The first suspected cases of the Omicron Covid variant in Germany and the Czech Republic are being investigated on Saturday as Dutch authorities scramble to see if 61 passengers from South Africa who tested positive for Covid-19 have the new variant.
Omicron has been designated a “variant of concern” by the World Health Organisation (WHO), and has reached Belgium after being discovered in South Africa. The WHO warned that preliminary evidence suggests the variant has an increased risk of reinfection and may spread more rapidly than other strains.
In Germany, a minister in the western state of Hesse said on Saturday that the variant had probably arrived after mutations were found in a passenger arriving from South Africa.
“Last night several Omicron-typical mutations were found in a traveller returning from South Africa,” tweeted Kai Klose, social affairs minister in Hesse, home to Frankfurt airport, Germany’s biggest hub and one of Europe’s busiest airports.
He added that a full sequencing of the variant was being carried out and that the person was isolating, and he urged anyone who had travelled from South Africa in the last few weeks to limit contacts and get tested.
The Czech Republic is examining a suspected Omicron case detected in a person who spent time in Namibia.
“A lab is checking a possible find of a positive specimen of the Omicron variant. We are awaiting confirmation or refutation of the case,” a spokesperson for the National Institute of Public Health said on Saturday.
The emergence of the potentially more contagious variant of Covid-19 has led to many countries implementing travel bans from southern African countries.
Joe Biden on Friday confirmed the United States will bar entry to most travellers from eight southern African countries starting on Monday, following similar moves from states in the EU and elsewhere.
The restrictions apply to South Africa, Botswana, Zimbabwe, Namibia, Lesotho, Eswatini, Mozambique and Malawi.
The US travel restrictions do not ban flights or apply to US citizens and lawful US permanent residents.
No cases of the Omicron variant were identified in the United States to date, according to Centers for Disease Control and Prevention (CDC) on Friday. The agency expects that it would quickly identify the variant, also known as B.1.1.529, if it emerges in the country.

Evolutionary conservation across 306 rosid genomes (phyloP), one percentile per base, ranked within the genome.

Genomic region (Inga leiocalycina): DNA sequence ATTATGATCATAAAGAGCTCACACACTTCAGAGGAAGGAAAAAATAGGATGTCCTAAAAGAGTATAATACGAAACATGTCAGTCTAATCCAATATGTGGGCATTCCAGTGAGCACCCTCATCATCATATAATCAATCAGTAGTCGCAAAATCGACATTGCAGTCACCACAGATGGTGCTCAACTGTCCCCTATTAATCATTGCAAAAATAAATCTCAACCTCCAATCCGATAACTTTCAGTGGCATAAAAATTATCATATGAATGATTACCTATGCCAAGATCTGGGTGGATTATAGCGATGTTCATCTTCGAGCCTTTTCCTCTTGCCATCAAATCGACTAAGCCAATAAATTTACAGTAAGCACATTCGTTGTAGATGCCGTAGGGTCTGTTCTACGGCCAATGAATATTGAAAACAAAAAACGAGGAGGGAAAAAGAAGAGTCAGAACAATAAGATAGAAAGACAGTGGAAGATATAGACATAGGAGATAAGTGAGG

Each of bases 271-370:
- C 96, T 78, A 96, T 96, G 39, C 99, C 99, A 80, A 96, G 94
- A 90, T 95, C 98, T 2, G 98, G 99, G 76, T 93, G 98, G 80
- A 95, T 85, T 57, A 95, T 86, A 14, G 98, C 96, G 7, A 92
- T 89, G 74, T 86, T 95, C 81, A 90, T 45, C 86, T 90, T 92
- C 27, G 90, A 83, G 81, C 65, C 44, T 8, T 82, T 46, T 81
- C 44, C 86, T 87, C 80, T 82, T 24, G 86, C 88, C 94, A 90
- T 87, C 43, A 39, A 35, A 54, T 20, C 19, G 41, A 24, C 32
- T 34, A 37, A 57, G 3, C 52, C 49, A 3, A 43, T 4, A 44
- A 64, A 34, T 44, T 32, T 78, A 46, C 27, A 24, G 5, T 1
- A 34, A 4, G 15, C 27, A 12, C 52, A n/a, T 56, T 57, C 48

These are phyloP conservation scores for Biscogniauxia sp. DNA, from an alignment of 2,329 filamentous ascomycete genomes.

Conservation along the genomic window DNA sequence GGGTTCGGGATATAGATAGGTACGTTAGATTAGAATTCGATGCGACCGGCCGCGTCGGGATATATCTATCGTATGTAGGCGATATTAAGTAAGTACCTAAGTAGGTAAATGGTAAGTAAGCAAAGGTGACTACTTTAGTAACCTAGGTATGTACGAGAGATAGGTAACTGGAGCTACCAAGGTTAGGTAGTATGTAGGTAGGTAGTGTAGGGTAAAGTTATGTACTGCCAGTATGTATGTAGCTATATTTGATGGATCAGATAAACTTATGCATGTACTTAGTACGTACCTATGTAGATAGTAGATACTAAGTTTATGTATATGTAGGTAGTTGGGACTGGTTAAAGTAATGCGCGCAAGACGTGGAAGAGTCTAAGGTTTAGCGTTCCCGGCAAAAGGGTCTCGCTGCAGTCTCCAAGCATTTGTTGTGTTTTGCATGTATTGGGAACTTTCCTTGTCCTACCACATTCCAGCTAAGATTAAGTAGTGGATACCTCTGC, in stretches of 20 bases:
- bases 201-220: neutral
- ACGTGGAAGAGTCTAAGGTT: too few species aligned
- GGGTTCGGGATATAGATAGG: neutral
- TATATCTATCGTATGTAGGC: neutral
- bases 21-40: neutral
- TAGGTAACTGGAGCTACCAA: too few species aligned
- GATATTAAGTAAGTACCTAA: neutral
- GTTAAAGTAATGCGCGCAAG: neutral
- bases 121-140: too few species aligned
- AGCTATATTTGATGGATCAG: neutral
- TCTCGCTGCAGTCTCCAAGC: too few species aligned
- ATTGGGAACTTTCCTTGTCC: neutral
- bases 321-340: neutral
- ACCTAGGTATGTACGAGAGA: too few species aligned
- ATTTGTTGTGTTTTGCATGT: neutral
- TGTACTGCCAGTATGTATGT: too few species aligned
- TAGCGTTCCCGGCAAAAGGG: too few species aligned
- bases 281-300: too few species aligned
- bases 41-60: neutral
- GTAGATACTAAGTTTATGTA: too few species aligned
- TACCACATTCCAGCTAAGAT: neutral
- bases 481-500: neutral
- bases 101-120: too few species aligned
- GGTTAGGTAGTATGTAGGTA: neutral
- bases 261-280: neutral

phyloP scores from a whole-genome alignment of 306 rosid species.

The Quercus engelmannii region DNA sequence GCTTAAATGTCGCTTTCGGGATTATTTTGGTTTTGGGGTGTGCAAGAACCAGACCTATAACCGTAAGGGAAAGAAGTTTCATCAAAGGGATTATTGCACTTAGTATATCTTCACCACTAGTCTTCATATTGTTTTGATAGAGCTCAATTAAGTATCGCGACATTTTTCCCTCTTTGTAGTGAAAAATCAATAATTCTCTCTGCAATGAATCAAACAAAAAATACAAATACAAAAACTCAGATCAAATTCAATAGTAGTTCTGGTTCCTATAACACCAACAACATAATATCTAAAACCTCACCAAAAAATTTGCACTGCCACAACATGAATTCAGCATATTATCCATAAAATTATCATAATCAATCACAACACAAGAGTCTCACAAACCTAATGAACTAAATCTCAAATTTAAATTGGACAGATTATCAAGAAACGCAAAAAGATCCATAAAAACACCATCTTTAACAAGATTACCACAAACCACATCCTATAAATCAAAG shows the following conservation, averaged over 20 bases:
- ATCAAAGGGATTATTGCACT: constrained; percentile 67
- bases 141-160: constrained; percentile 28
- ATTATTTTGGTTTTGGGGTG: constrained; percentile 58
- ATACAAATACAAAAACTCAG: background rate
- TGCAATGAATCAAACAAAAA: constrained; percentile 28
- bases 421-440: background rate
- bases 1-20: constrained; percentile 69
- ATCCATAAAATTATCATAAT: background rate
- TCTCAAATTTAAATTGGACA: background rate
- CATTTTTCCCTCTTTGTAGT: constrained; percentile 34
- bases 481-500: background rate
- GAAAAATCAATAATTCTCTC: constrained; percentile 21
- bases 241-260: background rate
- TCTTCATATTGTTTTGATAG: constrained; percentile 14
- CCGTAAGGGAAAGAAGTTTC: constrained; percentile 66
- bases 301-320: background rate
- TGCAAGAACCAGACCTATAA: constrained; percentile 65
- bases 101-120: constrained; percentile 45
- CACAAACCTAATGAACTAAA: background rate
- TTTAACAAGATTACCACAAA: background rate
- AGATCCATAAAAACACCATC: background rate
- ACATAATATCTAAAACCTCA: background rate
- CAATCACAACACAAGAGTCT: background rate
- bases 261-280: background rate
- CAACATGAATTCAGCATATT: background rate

Thailand also announced a ban on travel from the eight countries, beginning in December, following other Asian countries including Japan in tightening border rules.
In the UK, flights were banned from six countries – South Africa, Botswana, Eswatini, Lesotho, Namibia and Zimbabwe – which were added to its travel red list. Passengers arriving in the UK from these countries from 4am on Sunday will be required to book and pay for a Government-approved hotel quarantine for 10 days.
In the case of the United States, most non-US citizens who have been in the eight affected countries within the prior 14 days will not be allowed enter. Many bans announced around the world kick in immediately, unlike those issued by Mr Biden.
The United States only lifted the travel curbs on 33 countries including South Africa, China, much of Europe, India, Brazil, Ireland, Britain and Iran on November 8th, after blocking the entry of most foreign nationals who had recently been in those countries since beginning in early 2020.
A White House official told Reuters the decision to implement the rules from Monday was due to procedures that had to be done before such a ban could be put in place, including working with transportation authorities and airlines.
Dutch health authorities have said 61 people who arrived in Amsterdam on two flights from South Africa on Friday tested positive for Covid-19, and tests for the Omicron variant among the people infected were being conducted.
About 600 passengers arrived at Amsterdam’s Schiphol Airport on the two KLM flights on Friday and then faced hours of delays and testing due to concerns over the new virus variant.
The Dutch government banned all air travel from southern Africa early on Friday. Health Minister Hugo de Jonge determined that passengers already en route to the Netherlands would have to undergo testing and quarantine upon arrival.
Meanwhile, a number of pharmaceutical firms have said they are working to adapt their vaccines in light of the emergence of Omicron.
Experts at the WHO said there is early evidence to suggest Omicron has an “increased risk of reinfection” and its rapid spread in South Africa suggests it has a “growth advantage”.
Novavax said it has “already initiated development of a new recombinant spike protein based on the known genetic sequence of B.1.1.529 and will have it ready to begin testing and manufacturing within the next few weeks”.
Moderna said: “Since early 2021, Moderna has advanced a comprehensive strategy to anticipate new variants of concern.
“This strategy includes three levels of response should the currently authorized 50µg booster dose of mRNA-1273 prove insufficient to boost waning immunity against the Omicron variant.”
Pfizer and BioNTech said that in the event of a variant which could escape the effects of the vaccines, the firm expects “to be able to develop and produce a tailor-made vaccine against that variant in approximately 100 days, subject to regulatory approval”.
AstraZeneca said it has “developed, in close collaboration with Oxford University, a vaccine platform that enables us to respond quickly to new variants that may emerge” and is “already conducting research in locations where the variant has been identified”.
The firm is also testing its antibody combination drug against the new variant and is “hopeful” it “will retain efficacy since it comprises two potent antibodies with different and complementary activities against the virus”. – Reuters/PA/Guardian